(First published in newsletter # 9 in 1994)
Ron and Dave Fasold arrived in Turkey on March 20, 1985. Meeting them in Ankara was Samran Al Moteri, the Saudi Arabian prince who had come to visit Ron earlier in Madison, Tennessee. He had heard about Ron’s claim that Mt. Sinai was in his region of Saudi by some of Ron’s captors in ’84, and he wanted Ron to show him the mountain. Perhaps to check out Ron’s veracity, he wanted to see this so-called “Noah’s Ark”, and then he would arrange for Ron and Dave to enter his country. But Samran was quite ill when they arrive, so the men couldn’t leave for Dogubeyazit right away.
Turkey’s Leading Archaeologist, Ekrem Akurgal
While they waited in Ankara, Mine Unler, one of Ron’s liaisons with the Turkish government, arranged for a meeting with Dr. Ekrem Akurgal, Turkey’s leading archaeologist, world famous for his work on the Hittite excavations throughout Turkey. In Oct. of 1984, the Turks had sent their own archaeologists to investigate the “boat-shaped object” and Dr. Akurgal had carefully studied their reports. Ron had loaned the Turkish scientists one of the White’s ferro-magnetic metal detectors and their expedition had yielded very positive results, as one of them showed Ron their field notes. They had retrieved several 4 foot long metal “spikes” which were still intact, but which Ron never got to actually see, as he was told they were taken to the Museum of Mines and Minerals in Ankara. They had also gotten the same pattern of metal readings that Ron had gotten.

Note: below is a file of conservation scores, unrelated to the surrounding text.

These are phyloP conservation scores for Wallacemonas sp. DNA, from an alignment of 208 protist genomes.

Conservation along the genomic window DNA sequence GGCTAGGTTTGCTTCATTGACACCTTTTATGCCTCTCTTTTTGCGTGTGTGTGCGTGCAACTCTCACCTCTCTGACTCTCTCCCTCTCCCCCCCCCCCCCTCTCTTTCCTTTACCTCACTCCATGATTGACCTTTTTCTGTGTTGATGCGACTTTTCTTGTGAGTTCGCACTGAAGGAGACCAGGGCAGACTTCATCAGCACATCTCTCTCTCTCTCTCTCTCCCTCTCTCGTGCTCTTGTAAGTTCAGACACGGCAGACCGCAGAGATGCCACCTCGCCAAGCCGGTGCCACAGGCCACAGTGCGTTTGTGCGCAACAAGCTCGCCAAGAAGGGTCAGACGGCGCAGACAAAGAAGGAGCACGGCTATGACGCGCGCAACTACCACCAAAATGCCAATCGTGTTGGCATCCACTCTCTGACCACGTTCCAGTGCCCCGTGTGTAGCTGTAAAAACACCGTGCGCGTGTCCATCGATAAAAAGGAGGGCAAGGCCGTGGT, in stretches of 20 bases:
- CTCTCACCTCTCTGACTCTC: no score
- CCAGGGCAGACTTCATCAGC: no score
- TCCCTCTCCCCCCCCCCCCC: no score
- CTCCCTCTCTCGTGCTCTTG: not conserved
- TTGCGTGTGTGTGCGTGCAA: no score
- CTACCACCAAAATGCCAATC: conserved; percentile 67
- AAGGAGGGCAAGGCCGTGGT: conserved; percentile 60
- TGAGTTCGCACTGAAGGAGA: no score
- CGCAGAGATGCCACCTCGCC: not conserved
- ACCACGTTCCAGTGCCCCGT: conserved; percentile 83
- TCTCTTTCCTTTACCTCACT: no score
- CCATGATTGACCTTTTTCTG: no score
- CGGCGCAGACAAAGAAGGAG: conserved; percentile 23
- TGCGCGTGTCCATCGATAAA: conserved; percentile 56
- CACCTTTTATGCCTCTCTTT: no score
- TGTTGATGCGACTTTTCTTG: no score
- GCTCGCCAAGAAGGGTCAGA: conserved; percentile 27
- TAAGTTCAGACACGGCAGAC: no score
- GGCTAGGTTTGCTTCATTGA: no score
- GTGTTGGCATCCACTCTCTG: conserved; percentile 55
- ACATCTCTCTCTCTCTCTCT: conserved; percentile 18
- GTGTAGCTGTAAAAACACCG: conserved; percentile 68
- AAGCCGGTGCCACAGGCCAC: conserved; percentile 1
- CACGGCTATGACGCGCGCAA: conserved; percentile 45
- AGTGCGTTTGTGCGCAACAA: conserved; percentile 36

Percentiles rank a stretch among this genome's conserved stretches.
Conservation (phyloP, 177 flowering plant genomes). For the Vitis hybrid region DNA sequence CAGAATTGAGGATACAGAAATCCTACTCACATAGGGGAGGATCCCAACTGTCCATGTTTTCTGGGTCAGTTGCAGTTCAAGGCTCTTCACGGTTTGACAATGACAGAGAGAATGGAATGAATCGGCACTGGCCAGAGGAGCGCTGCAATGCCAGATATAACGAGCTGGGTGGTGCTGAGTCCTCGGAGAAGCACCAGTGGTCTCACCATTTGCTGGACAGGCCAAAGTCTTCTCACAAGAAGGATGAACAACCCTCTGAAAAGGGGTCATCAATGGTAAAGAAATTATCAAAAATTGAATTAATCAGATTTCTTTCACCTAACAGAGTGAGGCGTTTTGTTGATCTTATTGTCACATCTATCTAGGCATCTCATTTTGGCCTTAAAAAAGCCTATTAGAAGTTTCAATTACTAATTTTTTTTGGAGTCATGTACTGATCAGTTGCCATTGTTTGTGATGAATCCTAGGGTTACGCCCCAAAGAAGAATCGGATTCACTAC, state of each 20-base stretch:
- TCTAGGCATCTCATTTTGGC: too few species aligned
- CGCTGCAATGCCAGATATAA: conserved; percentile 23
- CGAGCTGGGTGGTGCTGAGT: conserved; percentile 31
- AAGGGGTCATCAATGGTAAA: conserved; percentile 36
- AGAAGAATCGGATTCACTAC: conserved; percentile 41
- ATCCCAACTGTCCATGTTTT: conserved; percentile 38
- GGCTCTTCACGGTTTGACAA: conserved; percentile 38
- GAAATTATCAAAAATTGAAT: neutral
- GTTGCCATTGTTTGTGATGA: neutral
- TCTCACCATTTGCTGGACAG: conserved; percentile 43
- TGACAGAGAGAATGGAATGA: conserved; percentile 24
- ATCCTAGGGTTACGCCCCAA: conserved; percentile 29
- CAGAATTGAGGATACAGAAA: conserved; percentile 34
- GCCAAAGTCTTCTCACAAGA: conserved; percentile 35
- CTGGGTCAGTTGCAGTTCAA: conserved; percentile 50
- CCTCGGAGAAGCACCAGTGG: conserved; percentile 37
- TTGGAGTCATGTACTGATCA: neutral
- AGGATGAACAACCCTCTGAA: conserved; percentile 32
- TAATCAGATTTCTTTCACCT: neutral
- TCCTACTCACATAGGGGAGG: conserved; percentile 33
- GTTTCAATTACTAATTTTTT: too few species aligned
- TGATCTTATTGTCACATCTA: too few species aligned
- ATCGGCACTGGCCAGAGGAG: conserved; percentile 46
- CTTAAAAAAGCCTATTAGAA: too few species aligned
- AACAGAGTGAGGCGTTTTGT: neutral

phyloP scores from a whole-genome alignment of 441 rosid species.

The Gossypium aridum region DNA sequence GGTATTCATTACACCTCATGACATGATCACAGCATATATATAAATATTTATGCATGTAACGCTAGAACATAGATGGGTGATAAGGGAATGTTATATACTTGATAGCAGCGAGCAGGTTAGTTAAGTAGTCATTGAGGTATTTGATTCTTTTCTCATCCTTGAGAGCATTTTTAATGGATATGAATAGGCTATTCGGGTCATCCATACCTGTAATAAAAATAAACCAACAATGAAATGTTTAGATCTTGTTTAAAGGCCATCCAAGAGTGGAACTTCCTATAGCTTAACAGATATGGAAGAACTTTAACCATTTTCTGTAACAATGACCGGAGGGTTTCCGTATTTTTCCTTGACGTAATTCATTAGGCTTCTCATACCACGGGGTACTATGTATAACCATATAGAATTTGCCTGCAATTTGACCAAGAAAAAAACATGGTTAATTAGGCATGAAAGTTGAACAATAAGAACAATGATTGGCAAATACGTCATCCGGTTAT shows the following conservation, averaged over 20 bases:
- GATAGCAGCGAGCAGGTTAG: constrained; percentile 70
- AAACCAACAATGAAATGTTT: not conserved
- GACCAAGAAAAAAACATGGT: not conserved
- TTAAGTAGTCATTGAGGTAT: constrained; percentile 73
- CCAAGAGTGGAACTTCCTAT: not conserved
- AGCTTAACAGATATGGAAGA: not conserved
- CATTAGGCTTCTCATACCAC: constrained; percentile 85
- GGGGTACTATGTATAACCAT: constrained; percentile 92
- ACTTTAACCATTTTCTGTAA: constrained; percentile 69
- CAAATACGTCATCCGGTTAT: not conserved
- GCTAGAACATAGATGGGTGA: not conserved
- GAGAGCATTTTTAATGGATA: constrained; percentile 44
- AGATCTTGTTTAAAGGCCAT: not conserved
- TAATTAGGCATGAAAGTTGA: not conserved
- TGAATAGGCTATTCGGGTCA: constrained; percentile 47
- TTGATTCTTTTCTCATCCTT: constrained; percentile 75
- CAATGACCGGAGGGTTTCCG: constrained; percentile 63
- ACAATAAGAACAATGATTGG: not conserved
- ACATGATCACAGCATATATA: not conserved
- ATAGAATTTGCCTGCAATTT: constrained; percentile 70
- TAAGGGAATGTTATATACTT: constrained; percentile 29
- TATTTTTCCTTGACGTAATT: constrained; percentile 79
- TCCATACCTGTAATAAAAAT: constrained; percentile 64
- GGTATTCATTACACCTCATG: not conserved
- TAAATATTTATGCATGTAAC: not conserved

“It is, at any rate, a ship…”
When Ron spoke with Dr. Akurgal, in a conversation which Dave videoed, he stated that “it is, at any rate, a ship”. A ship for which there was no earthly explanation for, which was of a size not known until recent history, and which was many miles from any body of water. A professed atheist, Dr. Akurgal would later state in an interview with the Turkish media that it was Noah’s Ark. When asked why, he simply replied, “because there is no other explanation.”
Things were going incredibly well, Ron thought! When Dr. Akurgal presented him with a copy of his book, “Ancient Ruins of Turkey”, he wrote, “To Mr. Ron Wyatt, Congratulations for the successful discoveries”. With his strong endorsement of the discovery, Mine Unler set about arranging a meeting for Ron later in Ankara in which he would meet with all of the pertinent ministries at one time, explaining his research.
Things had come a long way in the last 7 months, thanks to Jim Irwin. Jim had introduced him to the Guleks, at whose house he had met both Orhan Baser and Mine Unler, and he had referred Dave Fasold to him. And although he had just met Dave, he could already tell that Dave meant business, whatever he did. And Dave was already excited about the site, even though he hadn’t seen it yet.